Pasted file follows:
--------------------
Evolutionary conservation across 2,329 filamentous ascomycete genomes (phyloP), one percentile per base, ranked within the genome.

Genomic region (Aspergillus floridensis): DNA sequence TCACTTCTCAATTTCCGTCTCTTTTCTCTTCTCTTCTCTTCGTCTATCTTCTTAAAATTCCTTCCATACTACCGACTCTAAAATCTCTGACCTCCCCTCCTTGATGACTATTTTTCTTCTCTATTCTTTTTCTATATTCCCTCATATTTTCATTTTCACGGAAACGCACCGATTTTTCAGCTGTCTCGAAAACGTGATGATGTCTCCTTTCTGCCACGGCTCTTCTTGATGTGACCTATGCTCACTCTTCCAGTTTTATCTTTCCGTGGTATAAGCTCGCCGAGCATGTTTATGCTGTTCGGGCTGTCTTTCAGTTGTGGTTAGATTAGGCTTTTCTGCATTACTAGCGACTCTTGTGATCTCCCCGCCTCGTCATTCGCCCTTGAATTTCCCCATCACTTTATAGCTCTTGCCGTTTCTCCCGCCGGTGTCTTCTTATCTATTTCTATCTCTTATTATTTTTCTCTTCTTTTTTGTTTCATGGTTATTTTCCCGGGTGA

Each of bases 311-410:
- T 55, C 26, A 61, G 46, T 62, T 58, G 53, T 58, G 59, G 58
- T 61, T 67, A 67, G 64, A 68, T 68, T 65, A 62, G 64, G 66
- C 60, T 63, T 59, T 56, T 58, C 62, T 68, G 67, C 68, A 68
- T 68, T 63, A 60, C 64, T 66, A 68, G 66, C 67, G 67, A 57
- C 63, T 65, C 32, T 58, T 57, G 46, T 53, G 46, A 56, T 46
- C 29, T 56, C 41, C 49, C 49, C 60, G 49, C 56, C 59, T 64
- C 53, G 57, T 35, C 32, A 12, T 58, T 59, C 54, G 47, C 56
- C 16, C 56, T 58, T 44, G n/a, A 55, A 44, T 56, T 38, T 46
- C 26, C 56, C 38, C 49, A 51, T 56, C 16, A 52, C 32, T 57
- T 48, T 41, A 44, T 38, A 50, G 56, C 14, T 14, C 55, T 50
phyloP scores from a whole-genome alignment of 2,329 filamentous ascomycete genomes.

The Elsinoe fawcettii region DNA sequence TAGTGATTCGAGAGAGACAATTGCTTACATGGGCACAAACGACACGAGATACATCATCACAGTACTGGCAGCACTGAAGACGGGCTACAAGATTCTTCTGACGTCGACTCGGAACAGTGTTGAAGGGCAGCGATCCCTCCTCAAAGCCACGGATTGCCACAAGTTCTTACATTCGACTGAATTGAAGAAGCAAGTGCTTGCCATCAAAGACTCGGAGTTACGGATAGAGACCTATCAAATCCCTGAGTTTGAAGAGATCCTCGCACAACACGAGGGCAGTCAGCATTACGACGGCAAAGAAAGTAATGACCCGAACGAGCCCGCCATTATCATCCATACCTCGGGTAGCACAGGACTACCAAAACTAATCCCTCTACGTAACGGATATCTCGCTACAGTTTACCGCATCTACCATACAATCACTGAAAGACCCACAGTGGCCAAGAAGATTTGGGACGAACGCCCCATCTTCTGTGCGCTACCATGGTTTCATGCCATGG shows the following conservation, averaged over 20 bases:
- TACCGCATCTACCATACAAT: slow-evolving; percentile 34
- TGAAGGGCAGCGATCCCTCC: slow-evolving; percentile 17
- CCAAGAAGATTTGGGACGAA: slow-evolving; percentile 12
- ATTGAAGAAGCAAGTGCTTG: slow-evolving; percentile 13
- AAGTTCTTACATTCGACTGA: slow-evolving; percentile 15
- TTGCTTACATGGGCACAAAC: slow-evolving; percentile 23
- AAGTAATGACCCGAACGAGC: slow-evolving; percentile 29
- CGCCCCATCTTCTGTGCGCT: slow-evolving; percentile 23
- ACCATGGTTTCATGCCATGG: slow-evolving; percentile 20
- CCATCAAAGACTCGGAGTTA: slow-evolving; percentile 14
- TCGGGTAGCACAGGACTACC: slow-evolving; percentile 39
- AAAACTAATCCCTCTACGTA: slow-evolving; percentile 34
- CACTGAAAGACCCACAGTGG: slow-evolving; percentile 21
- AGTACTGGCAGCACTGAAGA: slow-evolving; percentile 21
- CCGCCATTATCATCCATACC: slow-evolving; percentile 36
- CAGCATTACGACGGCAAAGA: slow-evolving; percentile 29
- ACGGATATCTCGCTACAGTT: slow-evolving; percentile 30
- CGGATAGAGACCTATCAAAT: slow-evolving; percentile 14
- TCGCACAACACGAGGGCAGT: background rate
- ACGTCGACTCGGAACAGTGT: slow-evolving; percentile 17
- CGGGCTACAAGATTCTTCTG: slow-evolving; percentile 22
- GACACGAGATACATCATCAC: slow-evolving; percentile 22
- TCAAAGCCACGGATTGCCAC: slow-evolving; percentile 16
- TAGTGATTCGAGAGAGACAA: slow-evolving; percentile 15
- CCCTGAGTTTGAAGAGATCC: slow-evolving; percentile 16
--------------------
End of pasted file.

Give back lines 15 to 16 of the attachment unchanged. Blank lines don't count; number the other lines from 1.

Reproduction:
The Elsinoe fawcettii region DNA sequence TAGTGATTCGAGAGAGACAATTGCTTACATGGGCACAAACGACACGAGATACATCATCACAGTACTGGCAGCACTGAAGACGGGCTACAAGATTCTTCTGACGTCGACTCGGAACAGTGTTGAAGGGCAGCGATCCCTCCTCAAAGCCACGGATTGCCACAAGTTCTTACATTCGACTGAATTGAAGAAGCAAGTGCTTGCCATCAAAGACTCGGAGTTACGGATAGAGACCTATCAAATCCCTGAGTTTGAAGAGATCCTCGCACAACACGAGGGCAGTCAGCATTACGACGGCAAAGAAAGTAATGACCCGAACGAGCCCGCCATTATCATCCATACCTCGGGTAGCACAGGACTACCAAAACTAATCCCTCTACGTAACGGATATCTCGCTACAGTTTACCGCATCTACCATACAATCACTGAAAGACCCACAGTGGCCAAGAAGATTTGGGACGAACGCCCCATCTTCTGTGCGCTACCATGGTTTCATGCCATGG shows the following conservation, averaged over 20 bases:
- TACCGCATCTACCATACAAT: slow-evolving; percentile 34